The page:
A hilarious, highly original collection of essays based on the Botswana truism: “only food runs!” With a new introduction and new material from the author
At age 19, Australian-born Allison headed to Africa for challenge and adventure, planning to stay no more than a year; having found work as a safari guide, he's still there some 13 years later. In this fun, fearless memoir, Allison shares his experiences taking "guests" through the African wilderness, trips that often don't go quite as planned-due especially to the unpredictability of the animals around them. Allison is a skilled, funny and vibrant storyteller, dishing arcane bits of wisdom like an expatriate Alligator Hunter: "I understand a little bit of monkey language, and 'kwe' is a sound I listened for. It was an alarm... full blown monkey conniptions were reserved for leopards." A hilarious chapter recounting a troubled thousand mile trek through the Kalahari Desert finds Allison trying to wave down a passing truck in the middle of the night: "I realized that the driver would have seen what looked like a very animated sage bush with pasty white hands growing from it... he'd probably go straight to a witch doctor... and ask if there was a curse on him." Along the way, Allison examines his fellow guides, the struggle with exhaustion, getting lost and the temptation to make frequently visiting animals into pets, as well as some poignant asides on love and death.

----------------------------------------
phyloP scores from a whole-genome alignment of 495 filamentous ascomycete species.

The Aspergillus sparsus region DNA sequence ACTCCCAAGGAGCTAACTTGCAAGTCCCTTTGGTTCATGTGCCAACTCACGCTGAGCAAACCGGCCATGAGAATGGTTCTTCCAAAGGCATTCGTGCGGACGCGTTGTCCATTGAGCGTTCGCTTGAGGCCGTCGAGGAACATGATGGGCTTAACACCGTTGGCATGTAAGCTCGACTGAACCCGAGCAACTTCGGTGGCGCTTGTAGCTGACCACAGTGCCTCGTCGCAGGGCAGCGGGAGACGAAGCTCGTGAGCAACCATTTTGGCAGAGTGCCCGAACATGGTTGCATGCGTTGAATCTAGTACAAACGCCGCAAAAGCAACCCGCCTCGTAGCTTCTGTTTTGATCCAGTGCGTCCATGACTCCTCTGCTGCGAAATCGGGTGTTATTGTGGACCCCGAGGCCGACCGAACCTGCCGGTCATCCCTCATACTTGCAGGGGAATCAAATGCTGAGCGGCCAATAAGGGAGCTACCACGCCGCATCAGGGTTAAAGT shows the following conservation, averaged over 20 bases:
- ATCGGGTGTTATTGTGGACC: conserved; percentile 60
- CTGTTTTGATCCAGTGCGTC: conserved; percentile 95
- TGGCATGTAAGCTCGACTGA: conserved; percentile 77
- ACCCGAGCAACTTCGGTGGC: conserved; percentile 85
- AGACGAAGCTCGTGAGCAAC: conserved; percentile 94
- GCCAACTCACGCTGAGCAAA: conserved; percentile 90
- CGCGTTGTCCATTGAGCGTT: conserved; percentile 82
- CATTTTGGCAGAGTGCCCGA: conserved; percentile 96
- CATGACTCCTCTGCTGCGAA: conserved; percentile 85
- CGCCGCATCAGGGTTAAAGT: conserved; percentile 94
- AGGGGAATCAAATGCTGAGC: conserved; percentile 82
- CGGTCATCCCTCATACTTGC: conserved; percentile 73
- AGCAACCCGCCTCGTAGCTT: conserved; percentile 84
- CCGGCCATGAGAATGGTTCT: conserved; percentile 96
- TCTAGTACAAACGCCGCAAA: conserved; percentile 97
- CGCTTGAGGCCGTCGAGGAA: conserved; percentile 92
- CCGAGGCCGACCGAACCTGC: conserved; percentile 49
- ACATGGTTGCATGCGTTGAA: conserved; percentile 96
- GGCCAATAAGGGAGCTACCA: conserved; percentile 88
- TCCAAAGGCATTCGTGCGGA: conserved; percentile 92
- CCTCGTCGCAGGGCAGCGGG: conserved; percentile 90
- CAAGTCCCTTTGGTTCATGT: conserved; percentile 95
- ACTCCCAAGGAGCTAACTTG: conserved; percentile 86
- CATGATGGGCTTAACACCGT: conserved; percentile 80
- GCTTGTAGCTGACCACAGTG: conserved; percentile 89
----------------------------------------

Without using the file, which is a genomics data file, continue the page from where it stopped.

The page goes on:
Whatever you do, don’t run
If I ever thought of going on safari with a guide like Peter Allison, I have quickly dismissed it after reading Whatever You Do, Don’t Run. His hi jinx’s, stupid mistakes and misadventures not only put himself at risk, but guests and staff who had the misfortune of traveling with him. For those who want to take a chance reading about these events, this book will keep your attention.